ElectionBuddy supports a variety of voting systems, including:

Plurality

This multi-purpose tally system is used in 90% of all ballot questions. Voters can make either 1 choice, or a pre-determined number of choices. Choices are counted, and the choice with the highest number of votes wins. No minimum percentage of votes, or vote counts, are required to win.

Examples:

  • elect 1 of 5 candidates for a president

  • elect 3 board members from a selection of 7 candidates

  • approve a bylaw amendment with a Yes/No vote

  • choose 1 of 3 possible locations for your next Annual meeting

Plurality is also known as Instant Runoff or Ranked-Choice voting.

Cumulative

Voter are permitted to cast multiple votes, up to the number of opening for that position. A voter can cast all available votes for one candidate, or spread their votes across multiple candidates.

Example:

  • voters can cast 5 total votes to fill 5 volunteer openings from a selection of 20 candidates

Cumulative voting is also known as Split voting, Dot voting, or Multi-voting.

Preferential

Voters are allowed to rank their choices in order of preference and must make at least 1 choice. This system is also known as instant runoff, because it uses voters' subsequent choices to determine winners in tied competitions.

Examples:

  • elect 1 of 5 candidates for a president

  • elect 3 board members from a selection of 7 candidates

Preferential voting is also known as Instant Runoff or Ranked-Choice voting.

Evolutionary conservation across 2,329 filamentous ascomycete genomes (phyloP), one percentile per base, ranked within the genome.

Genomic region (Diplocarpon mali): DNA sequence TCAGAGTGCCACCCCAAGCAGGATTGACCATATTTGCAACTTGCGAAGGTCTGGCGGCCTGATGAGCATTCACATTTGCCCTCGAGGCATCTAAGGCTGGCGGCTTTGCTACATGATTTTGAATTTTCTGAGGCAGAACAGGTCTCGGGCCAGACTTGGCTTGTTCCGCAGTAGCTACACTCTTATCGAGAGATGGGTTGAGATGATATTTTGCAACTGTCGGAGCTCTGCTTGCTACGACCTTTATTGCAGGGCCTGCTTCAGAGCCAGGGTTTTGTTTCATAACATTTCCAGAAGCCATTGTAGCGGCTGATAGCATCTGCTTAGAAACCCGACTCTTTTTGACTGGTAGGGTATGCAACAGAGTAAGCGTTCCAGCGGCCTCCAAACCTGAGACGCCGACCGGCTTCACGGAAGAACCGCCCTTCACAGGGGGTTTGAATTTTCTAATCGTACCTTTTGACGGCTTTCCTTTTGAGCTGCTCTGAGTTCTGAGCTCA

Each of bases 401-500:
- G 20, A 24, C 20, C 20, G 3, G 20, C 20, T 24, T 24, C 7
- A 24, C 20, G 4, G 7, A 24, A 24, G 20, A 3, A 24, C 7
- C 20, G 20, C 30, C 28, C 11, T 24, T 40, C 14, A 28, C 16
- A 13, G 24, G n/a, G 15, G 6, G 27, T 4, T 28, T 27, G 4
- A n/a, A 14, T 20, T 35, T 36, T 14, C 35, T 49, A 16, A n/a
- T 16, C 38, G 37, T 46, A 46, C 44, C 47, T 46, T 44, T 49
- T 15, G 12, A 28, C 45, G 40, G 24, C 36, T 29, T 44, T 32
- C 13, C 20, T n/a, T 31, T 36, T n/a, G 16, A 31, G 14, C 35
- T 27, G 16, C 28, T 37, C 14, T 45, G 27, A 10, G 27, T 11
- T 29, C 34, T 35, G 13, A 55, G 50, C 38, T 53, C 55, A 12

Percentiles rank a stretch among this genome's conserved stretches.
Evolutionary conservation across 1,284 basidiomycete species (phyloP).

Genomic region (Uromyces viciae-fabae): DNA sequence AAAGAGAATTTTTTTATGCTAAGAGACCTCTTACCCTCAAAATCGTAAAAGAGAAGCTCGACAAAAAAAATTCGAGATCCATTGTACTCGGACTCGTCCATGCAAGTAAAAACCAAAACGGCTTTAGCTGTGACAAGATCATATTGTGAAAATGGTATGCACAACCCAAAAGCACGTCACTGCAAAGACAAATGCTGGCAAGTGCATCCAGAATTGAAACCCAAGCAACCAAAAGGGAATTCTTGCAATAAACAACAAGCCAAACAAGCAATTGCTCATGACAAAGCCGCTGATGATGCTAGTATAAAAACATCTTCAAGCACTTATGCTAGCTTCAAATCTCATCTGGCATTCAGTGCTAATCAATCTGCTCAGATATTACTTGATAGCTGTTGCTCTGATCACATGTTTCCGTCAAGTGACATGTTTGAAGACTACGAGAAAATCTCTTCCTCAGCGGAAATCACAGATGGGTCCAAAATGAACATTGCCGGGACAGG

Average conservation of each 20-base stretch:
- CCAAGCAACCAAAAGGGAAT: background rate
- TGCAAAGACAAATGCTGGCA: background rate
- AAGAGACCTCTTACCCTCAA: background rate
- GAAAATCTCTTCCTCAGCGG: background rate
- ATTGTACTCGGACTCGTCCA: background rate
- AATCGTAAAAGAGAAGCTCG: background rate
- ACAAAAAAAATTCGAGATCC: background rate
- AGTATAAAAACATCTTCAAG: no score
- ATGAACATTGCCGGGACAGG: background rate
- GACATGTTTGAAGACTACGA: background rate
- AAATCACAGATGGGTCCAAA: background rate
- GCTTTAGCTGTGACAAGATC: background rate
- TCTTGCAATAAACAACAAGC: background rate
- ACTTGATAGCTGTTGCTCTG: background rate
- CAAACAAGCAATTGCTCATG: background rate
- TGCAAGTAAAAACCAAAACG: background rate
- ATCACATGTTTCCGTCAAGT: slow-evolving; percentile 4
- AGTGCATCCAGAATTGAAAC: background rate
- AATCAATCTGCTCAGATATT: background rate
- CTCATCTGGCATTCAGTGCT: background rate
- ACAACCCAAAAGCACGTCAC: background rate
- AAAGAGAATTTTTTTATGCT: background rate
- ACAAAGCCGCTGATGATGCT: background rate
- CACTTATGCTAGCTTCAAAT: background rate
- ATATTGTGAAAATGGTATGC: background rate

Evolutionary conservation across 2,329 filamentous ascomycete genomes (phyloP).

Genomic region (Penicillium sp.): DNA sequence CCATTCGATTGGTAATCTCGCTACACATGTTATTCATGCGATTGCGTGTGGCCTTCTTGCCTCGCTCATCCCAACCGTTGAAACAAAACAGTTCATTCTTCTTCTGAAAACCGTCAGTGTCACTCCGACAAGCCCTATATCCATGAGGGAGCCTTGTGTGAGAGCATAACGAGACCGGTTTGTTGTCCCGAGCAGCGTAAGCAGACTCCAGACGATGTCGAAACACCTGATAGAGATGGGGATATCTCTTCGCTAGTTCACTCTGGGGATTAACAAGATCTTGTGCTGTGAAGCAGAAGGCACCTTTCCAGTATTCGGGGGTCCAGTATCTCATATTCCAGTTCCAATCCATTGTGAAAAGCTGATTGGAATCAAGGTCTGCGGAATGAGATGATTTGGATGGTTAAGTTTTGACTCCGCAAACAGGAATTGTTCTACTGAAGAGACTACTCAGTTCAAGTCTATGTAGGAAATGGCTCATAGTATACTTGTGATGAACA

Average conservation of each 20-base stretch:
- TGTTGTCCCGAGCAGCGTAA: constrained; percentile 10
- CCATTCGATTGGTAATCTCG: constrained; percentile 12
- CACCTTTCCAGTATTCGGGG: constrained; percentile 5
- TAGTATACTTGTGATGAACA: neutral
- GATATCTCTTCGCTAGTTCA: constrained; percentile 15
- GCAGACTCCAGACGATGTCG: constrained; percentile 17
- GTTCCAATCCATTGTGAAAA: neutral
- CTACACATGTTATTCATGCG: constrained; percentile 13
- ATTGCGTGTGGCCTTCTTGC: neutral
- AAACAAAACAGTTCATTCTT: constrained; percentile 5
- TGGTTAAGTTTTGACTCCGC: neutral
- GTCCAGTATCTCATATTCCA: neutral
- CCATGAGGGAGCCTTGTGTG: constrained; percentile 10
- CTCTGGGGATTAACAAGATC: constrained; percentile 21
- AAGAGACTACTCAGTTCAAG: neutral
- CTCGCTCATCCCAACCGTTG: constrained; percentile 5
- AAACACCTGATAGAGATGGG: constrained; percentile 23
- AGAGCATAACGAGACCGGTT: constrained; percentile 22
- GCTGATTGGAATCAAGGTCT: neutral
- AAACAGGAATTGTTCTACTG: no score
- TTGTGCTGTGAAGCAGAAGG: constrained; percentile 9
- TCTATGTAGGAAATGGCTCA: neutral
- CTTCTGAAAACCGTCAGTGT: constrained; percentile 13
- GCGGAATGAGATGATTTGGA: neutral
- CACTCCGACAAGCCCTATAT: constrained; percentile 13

Single Transferable Voting (STV)

When there are multiple openings for the same position, Preferential tallies use Single Transferable Voting (STV) to transfer votes to other candidates until all opening are filled.

Scored

Voters can provide a score for each choice on a given numerical scale.

Examples:

  • voters rank various apartment complex projects on a scale of importance from 1 to 5, where 5 is the most important

  • voters agree with various statements with choices ranging from "Strongly Agree" to "Strongly Disagree"

Scored voting includes Rating Scale, Likert Scale, and Dot voting.

Approvals

Voters may approve 1 or more candidates from a list of candidates. The winner of the competition is the candidate that receive the most approvals. A common usage of multi-approval is in the approval of numerous candidates at one time, without regard to who has received the most approvals.

Examples:

  • determine a winner of an awards category

  • approve a list of new member applications for a private club

Nominations

Voters write-in 1 or more nominees for an open position. Nominations are tallied for use in a subsequent election for the open position. Nominations are often used in conjunction with announcements for an upcoming election.

Example:

  • nominate potential HOA board members prior to meeting

Nominations are also known as Announcement or Nomination Period.

Did this answer your question?